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( @randyblue )

The recent decision by the U.S. Court of Appeals for the 9th Circuit that Google Search’s autocomplete will not work in all languages will be viewed as a victory for copyright law. In that ruling, the judges recognized that the decision would be viewed as an expansion of search technology into copyright in the first place, but they also gave reasons for the ruling in particular.

Here are the key points. First, the decision affirms that the U.S. does actually have some copyright interest in autocomplete. The U.S. Copyright Office notes that copyright holders could theoretically require search engines like Google to be able to use autocomplete in multiple languages, but “that view of copyright theory may be inconsistent with U.S. federal copyright law.”

“Our conclusion on this point,” the judges said, “is that the district court did not abuse its discretion by applying a copyright doctrine more tailored to the facts of this case than is available under the Copyright Act as written or as construed in this case.”

Second, the judges found that the decision “was not directed solely to the fact that a vast number of countries do not permit the use of autocomplete, but to the fact that the district court itself held that users of Google Search “do not have a legitimate interest in making those predictions available to third parties who may use that data for a wide array of purposes.”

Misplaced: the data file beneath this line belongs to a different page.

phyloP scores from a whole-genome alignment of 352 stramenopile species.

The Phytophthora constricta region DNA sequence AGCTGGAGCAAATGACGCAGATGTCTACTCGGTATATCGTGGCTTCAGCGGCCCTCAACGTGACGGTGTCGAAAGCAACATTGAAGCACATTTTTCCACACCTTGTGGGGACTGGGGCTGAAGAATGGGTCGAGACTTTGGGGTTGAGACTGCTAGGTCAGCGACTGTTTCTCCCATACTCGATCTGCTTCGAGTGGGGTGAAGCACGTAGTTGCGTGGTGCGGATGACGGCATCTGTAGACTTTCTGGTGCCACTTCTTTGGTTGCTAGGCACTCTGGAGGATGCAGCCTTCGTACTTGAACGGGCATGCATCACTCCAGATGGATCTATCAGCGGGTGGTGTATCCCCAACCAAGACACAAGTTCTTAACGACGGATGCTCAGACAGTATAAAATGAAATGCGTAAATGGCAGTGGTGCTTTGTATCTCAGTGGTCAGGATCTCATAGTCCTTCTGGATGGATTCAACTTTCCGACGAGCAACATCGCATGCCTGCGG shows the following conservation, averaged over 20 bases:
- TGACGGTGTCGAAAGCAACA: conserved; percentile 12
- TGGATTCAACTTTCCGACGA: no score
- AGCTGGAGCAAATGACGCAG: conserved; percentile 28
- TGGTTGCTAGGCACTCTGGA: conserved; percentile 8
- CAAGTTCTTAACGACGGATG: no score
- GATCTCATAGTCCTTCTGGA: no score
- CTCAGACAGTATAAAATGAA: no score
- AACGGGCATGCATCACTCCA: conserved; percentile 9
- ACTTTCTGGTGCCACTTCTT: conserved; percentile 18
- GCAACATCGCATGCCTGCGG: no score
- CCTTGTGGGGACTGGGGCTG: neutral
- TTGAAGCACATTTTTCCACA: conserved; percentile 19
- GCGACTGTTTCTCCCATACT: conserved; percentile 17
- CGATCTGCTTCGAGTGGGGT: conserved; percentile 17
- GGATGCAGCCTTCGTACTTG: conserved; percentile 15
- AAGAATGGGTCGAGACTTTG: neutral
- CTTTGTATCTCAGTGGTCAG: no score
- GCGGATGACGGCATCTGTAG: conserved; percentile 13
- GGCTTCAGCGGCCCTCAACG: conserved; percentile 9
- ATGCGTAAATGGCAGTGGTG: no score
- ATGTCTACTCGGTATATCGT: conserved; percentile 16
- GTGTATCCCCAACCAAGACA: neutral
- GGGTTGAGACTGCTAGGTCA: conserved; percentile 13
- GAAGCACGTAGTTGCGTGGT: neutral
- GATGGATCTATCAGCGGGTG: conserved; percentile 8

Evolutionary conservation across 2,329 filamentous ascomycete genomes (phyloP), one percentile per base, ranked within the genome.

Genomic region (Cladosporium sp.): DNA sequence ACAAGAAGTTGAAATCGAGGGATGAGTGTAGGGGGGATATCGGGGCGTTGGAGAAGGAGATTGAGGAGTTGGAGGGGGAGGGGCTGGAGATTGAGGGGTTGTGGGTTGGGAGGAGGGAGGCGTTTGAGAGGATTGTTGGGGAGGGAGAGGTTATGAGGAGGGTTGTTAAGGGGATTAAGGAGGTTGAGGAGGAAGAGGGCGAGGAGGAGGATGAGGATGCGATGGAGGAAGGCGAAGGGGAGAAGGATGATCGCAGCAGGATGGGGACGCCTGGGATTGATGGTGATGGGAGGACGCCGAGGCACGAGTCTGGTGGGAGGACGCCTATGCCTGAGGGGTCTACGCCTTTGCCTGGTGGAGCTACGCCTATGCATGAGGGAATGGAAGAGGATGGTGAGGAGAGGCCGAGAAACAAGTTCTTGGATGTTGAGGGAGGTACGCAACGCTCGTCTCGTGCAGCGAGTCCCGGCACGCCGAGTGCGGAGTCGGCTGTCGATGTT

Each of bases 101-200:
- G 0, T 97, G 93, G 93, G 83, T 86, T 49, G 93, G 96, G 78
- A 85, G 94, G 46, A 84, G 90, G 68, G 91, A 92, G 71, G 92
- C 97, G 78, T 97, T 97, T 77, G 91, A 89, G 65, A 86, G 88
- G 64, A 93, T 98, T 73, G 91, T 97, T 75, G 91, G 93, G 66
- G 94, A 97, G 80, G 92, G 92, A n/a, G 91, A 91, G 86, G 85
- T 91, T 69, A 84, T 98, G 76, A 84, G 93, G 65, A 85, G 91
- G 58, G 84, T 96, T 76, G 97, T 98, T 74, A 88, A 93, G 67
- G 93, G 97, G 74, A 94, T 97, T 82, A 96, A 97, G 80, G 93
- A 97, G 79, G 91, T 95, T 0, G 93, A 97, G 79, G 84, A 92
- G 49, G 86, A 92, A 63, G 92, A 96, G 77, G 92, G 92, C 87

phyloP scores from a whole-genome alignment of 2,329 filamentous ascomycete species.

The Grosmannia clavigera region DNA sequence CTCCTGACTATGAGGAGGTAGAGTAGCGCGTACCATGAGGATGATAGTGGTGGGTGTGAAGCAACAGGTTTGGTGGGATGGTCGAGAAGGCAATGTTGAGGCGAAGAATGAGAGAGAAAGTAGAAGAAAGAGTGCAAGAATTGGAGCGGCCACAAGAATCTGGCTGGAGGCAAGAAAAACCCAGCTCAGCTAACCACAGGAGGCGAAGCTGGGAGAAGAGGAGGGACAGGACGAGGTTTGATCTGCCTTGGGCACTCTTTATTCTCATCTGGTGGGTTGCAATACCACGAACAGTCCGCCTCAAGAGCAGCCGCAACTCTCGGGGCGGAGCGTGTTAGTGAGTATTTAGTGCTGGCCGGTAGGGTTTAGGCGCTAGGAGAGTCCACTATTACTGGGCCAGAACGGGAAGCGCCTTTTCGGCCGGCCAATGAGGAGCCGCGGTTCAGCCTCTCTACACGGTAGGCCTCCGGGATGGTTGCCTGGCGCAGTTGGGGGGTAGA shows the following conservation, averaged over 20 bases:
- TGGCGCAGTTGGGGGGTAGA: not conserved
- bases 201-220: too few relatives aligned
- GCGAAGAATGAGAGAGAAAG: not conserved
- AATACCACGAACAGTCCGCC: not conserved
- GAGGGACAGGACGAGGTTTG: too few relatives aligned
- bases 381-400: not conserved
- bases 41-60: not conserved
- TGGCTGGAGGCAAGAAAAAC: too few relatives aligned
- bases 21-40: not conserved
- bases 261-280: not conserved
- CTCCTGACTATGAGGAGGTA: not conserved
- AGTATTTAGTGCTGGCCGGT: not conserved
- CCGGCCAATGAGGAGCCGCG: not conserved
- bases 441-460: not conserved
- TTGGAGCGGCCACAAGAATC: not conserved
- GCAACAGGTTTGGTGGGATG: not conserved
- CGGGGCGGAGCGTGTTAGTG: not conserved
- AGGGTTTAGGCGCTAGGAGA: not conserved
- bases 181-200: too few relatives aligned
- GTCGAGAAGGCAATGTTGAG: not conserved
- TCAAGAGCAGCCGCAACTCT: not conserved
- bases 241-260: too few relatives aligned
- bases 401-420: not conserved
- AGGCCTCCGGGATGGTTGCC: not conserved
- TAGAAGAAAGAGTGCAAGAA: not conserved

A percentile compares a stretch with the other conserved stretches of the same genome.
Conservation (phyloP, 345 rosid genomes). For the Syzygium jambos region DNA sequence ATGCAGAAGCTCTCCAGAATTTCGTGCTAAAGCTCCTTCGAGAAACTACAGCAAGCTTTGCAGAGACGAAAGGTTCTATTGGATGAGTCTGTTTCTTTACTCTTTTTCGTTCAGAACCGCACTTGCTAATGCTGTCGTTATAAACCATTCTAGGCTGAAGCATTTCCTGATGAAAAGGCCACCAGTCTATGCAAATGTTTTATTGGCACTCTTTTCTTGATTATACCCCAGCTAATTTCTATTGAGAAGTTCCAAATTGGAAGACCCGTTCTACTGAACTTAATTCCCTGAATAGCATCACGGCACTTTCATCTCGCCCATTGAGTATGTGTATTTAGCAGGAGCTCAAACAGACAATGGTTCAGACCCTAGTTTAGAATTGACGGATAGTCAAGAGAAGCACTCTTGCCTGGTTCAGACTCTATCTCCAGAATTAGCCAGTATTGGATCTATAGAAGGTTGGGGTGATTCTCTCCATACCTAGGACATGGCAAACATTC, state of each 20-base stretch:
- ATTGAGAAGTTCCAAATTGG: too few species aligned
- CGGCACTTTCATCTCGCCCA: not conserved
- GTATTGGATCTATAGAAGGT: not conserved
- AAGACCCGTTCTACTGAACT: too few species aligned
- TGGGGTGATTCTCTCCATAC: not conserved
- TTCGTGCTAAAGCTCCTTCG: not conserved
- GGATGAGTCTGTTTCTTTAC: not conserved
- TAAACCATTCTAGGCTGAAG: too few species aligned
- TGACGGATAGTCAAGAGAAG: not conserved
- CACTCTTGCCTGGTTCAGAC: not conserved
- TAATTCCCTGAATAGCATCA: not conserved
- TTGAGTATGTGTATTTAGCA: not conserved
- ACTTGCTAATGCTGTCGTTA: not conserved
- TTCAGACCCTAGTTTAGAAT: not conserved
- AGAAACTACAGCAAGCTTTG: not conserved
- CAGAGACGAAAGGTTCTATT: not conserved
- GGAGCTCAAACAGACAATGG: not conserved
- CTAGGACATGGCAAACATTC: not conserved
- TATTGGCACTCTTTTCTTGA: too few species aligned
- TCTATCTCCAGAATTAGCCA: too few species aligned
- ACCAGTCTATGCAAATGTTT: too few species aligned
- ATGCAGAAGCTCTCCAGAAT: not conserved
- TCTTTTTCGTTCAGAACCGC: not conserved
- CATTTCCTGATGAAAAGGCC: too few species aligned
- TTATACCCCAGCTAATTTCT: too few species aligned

That would mean that the judges were actually saying that the courts would say that autocomplete should be considered copyrighted. But as I see it, that’s far from the real message of this decision. And that’s because Google doesn’t have much reason to think it’s going to be very popular in other countries. The real message is that the U.S. isn’t going to enforce its copyright at all in the world where it does exist, let alone on language.
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And even more telling is when you read the dissenting opinion from Judge Posner in the case. The judges wrote:

Despite all of the courts’ assurances since the ruling in this case, Google is still not, and cannot be, treated as a copyright holder abroad. Google Search is not protected by the exclusive right to display the first 10 words; the mere fact that users in a given country might be offended by the results of “gossip” search queries does not mean that they can force Google’s hand. The fact that Google is not a copyright holder in

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